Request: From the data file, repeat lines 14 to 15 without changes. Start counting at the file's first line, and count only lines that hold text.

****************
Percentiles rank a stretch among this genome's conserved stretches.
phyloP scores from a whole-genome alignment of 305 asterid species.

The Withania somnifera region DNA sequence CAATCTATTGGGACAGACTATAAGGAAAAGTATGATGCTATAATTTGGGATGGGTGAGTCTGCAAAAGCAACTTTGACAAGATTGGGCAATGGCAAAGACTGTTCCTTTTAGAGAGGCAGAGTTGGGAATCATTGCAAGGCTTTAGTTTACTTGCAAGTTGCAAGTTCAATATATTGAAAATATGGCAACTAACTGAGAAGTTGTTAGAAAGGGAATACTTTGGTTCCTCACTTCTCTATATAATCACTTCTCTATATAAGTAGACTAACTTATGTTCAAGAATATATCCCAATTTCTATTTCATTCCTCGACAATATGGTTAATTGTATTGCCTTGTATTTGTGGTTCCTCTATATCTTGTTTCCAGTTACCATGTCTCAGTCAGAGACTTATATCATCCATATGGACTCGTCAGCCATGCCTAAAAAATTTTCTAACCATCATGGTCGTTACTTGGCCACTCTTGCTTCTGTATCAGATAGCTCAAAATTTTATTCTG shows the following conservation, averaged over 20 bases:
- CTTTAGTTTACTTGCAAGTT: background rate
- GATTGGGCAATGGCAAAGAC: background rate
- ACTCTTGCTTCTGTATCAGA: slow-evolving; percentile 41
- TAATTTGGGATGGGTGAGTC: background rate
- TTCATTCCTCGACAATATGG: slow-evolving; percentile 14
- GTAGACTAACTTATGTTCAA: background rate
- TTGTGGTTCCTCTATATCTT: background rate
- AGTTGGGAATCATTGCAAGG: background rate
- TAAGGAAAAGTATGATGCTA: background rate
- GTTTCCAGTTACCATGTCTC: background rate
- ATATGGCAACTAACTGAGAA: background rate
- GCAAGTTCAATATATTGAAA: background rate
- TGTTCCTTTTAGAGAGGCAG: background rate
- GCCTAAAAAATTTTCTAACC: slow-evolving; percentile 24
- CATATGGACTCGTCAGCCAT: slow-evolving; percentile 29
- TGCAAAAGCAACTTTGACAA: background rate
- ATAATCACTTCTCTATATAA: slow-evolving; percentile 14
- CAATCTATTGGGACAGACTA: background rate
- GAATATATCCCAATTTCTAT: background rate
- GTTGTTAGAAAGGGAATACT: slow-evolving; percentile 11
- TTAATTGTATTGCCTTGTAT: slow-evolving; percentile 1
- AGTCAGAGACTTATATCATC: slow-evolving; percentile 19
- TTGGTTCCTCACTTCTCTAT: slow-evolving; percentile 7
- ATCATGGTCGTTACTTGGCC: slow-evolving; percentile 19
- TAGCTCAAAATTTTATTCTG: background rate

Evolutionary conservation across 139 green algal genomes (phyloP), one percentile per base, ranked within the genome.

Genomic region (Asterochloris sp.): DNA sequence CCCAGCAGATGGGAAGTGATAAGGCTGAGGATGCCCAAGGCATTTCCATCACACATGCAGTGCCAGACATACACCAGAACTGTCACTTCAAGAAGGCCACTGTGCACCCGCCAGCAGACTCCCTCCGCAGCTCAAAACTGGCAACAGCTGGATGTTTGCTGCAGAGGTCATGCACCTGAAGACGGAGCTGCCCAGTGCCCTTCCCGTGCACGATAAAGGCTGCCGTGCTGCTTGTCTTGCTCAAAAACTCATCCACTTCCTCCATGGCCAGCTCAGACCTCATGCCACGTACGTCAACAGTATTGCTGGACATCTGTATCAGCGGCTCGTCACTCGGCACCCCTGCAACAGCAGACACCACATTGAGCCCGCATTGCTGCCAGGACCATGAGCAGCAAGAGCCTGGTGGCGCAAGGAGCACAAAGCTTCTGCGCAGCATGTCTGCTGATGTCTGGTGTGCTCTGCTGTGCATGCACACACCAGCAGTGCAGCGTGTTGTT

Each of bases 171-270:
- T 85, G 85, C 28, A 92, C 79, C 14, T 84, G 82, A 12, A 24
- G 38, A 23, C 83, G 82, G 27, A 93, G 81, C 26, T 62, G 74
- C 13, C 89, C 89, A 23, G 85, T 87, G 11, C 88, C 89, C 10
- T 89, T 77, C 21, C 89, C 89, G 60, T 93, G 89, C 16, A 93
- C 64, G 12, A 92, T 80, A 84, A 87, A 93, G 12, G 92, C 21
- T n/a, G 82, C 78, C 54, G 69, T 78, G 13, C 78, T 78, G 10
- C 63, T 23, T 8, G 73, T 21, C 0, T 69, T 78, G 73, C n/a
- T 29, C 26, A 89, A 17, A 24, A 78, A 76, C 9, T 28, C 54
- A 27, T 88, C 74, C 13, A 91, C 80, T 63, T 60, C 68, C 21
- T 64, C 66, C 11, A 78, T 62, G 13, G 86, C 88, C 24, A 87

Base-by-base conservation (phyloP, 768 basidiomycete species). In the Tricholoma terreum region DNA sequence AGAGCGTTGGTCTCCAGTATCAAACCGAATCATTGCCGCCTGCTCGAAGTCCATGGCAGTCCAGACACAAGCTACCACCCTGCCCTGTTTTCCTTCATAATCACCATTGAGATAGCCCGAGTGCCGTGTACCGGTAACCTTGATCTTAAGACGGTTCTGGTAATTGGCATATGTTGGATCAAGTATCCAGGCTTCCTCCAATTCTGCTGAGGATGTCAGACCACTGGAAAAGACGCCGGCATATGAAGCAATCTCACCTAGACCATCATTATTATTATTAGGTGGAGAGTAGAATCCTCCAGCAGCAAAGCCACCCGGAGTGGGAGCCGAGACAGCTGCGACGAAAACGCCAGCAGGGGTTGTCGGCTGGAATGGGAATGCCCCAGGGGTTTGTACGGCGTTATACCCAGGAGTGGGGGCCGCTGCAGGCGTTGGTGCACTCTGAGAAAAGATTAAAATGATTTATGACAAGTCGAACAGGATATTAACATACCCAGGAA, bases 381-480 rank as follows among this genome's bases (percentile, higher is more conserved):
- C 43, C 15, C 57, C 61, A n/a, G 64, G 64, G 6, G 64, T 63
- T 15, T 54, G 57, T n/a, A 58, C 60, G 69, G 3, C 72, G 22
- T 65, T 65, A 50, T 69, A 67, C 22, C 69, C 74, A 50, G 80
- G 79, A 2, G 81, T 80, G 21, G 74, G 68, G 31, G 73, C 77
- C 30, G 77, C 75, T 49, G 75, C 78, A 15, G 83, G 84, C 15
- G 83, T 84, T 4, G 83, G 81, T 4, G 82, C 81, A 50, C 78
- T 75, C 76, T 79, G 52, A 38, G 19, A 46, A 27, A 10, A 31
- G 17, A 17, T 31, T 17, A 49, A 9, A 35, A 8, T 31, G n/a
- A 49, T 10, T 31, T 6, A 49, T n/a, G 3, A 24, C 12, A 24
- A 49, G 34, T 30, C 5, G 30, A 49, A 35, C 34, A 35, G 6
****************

- ATATGGCAACTAACTGAGAA: background rate
- GCAAGTTCAATATATTGAAA: background rate